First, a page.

The Dec. 14 ruling by a federal judge in Texas declaring the Affordable Care Act (ACA) unconstitutional threatens to unravel the most sweeping health care reform in the United States since the creation of Medicare and Medicaid in the 1960s.
While the Texas decision does not affect 2019 enrollment, if the ruling is upheld, it could dismantle health coverage and protections for more than 16 million Americans and destabilize the entire health care system.
Harvard Medical School’s Richard Frankdiscusses the ramifications of the ruling with Harvard Medicine News.
HMN: What do you make of the Texas ruling?
RF: Seldom do you see legal scholars of virtually every persuasion agree that a ruling is fatally flawed. This is the case with this one. Since I am not a legal scholar I will not comment on the technical dimensions of the decision. It is worth noting, however, that the judge’s ruling that the entire ACA is invalid because of the elimination of the tax penalty for not having coverage seems entirely inconsistent with the history of the 2017 tax legislation. That is, the tax law focused narrowly on elimination of the tax penalty, rather than on other provisions of the ACA such as protection for preexisting conditions and the expansion of coverage for children until age 26 under their parents’ insurance plan.
HMN: What would be some of the most dramatic immediate consequences of repealing the ACA on a federal level?
RF:Invalidating the entire ACA could have a stunning array of negative effects. I will name just a few big ones. About 130 million people with preexisting conditions would lose protection if they sought to buy insurance on their own. Medicaid expansion would be eliminated, as would the health insurance marketplaces and the subsidies that helped 9 million people buy health insurance. Those two provisions would result in roughly doubling the number of uninsured people. Several million young adults who gained health coverage through their parents’ insurance would lose that coverage. Seniors would face much higher prescription drug costs because Medicare prescription drug coverage would be reduced. Finally, billions of dollars dedicated to fighting the opioid and suicide epidemics would disappear.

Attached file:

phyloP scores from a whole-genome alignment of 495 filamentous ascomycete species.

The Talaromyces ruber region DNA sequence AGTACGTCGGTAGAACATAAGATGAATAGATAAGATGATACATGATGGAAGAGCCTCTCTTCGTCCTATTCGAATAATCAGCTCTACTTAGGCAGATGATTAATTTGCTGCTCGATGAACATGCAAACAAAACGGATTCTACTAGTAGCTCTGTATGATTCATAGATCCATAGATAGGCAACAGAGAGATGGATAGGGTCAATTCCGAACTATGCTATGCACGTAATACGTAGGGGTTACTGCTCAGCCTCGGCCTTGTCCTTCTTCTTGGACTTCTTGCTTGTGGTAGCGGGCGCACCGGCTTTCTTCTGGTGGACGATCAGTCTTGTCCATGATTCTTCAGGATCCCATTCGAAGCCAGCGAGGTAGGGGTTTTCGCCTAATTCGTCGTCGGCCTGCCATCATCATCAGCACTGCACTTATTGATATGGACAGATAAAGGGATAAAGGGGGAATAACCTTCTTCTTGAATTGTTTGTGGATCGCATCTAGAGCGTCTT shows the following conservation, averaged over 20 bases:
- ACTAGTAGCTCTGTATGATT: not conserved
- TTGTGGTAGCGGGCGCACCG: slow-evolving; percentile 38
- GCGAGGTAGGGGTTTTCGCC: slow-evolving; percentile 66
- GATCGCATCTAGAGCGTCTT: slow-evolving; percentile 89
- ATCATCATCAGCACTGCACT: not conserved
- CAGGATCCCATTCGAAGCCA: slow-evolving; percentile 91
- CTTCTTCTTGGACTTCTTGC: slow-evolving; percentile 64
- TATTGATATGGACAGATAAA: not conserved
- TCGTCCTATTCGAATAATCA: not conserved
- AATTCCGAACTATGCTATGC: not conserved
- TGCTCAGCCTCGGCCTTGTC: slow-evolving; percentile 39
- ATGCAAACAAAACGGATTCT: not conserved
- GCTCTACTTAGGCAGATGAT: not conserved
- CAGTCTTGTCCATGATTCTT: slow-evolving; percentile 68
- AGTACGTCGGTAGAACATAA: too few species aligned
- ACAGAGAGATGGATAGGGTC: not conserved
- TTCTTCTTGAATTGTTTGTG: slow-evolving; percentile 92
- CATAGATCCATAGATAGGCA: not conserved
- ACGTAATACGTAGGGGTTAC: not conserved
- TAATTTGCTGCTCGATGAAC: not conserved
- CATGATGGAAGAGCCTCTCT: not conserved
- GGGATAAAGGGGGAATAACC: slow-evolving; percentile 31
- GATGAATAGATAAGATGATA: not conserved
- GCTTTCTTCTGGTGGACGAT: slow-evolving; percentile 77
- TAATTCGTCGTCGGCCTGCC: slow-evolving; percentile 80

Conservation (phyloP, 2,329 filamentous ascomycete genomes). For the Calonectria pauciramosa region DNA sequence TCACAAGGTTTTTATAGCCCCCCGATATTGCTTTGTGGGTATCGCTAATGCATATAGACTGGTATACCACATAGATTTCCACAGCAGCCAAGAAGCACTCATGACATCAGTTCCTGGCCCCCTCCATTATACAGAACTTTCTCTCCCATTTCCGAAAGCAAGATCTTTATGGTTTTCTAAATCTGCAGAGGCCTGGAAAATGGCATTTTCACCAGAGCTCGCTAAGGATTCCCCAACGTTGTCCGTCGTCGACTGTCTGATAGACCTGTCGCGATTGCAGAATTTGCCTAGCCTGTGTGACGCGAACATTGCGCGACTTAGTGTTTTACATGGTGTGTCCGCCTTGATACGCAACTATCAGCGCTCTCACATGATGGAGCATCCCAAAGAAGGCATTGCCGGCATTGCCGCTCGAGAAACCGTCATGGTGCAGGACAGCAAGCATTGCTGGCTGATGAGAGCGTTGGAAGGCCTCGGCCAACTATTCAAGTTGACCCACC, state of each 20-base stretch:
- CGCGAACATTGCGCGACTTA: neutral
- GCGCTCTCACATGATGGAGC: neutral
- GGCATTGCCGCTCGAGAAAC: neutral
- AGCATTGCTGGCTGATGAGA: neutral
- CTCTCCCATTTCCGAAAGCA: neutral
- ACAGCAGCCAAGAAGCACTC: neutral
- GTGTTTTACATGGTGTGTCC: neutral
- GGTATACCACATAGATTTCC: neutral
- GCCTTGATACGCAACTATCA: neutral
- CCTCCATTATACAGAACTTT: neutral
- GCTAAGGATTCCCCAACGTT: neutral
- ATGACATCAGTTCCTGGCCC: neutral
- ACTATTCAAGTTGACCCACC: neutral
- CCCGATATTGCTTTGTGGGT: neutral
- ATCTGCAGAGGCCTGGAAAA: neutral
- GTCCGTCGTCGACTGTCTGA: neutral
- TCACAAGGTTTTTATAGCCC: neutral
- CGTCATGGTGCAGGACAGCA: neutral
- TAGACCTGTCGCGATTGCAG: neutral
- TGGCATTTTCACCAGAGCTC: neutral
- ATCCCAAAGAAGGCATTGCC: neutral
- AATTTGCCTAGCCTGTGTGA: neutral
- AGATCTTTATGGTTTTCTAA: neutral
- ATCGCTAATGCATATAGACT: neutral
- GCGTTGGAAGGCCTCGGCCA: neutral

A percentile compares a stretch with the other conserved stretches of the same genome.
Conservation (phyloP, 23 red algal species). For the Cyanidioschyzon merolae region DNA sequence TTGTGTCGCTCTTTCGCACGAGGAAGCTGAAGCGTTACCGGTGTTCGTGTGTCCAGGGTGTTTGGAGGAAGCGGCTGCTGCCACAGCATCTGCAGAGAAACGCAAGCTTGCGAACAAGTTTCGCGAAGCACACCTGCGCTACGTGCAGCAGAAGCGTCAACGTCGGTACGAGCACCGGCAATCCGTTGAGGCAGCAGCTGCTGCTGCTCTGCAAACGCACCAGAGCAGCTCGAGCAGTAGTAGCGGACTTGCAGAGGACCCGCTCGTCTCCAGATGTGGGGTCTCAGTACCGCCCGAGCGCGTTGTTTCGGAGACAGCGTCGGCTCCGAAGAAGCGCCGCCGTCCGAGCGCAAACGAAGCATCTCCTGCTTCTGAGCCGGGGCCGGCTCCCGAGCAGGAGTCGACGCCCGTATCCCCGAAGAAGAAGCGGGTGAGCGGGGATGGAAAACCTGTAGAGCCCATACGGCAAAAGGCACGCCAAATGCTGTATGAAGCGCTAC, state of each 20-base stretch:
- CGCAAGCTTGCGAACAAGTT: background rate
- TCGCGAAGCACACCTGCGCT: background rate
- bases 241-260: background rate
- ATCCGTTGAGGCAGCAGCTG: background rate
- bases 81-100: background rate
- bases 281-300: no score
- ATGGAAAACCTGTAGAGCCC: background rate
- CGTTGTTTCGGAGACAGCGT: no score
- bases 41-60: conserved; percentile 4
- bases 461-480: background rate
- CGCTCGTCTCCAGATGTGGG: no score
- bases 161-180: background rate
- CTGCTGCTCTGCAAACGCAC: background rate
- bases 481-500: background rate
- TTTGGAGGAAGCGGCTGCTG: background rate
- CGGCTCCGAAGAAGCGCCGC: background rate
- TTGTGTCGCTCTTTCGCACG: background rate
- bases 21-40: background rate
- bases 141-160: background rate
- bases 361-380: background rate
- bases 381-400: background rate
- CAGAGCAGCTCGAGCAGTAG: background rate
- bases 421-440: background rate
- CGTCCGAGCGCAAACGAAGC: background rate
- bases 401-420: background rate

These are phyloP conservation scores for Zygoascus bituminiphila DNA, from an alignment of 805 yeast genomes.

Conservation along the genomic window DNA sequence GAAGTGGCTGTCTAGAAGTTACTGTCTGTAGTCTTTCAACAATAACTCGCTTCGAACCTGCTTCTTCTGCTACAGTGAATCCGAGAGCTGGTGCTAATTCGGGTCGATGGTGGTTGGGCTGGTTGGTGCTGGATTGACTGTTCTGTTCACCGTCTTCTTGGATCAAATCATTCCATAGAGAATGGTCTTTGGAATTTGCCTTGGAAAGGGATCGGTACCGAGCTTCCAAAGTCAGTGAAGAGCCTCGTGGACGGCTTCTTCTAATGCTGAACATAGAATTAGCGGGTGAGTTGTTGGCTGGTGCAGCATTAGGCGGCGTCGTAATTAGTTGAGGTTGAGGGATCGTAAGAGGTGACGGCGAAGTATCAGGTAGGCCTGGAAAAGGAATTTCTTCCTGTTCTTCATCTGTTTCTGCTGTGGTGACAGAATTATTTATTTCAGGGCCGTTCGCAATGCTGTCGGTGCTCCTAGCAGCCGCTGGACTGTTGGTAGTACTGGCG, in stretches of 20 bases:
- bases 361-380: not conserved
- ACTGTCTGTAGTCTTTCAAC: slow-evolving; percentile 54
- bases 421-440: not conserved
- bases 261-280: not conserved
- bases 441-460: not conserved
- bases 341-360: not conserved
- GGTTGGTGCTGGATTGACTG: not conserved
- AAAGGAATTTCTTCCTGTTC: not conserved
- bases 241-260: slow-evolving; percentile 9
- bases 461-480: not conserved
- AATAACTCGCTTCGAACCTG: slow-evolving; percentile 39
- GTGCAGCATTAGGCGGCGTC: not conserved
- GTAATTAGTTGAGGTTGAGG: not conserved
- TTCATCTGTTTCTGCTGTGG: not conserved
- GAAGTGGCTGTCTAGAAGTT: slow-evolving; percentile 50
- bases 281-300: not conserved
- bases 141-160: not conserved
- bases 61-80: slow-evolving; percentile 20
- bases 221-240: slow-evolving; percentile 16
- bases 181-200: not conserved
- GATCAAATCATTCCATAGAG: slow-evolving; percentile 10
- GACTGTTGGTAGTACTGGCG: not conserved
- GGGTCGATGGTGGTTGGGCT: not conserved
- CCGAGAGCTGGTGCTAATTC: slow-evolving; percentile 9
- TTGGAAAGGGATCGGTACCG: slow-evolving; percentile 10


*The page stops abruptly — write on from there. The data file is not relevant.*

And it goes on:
HMN: What would be some of long-term, ripple effects of an ACA repeal?
RF:The ACA resulted in significant expansion of Medicaid and other health plan coverage aimed at reducing deaths from drug overdose, treatment of opioid misuse and opioid addiction. This ACA expansion dwarfs all the money that Congress allocated for grant programs dedicated to the opioid epidemic over the past three years. Invalidation of the ACA would represent a massive retreat in efforts to curb opioid-related deaths and reduce suicides. Given that over 72,000 people died from drug overdoses last year, the timing for such a retreat could not be worse. In addition, most of the efforts to change the way we pay for health care would cease. Efforts to address fraud would be curtailed. The FDA would no longer have the authority to approve the marketing of biosimilar medications through a special regulatory pathway. Taxes that help fund Medicare would be eliminated creating heightened financial pressures on a program that serves 35 million older adults and disabled Americans. In sum, if the decision is upheld, nearly every U.S. resident would be affected by it.
HMN: What would you like those covered by the ACA to know in the aftermath of this decision?
RF:As I mentioned, every American would be affected by this decision. It represents bad policy that will harm the most vulnerable among us—low-income people, those who are less well-off, senior citizens—and will reverse recent attempts to modernize the U.S. health care system.
HMN: Is there anything that healthcare providers need to know or do?
RF: Let your elected representatives know about your concerns directly and through your professional societies.
HMN: What happens next?
RF: The ruling will certainly be appealed. Congress can take actions to offset the decision. Whether it will remains to be seen.
Richard Frank is the Margaret T. Morris Professor of Health Care Policy in the Blavatnik Institute at Harvard Medical School.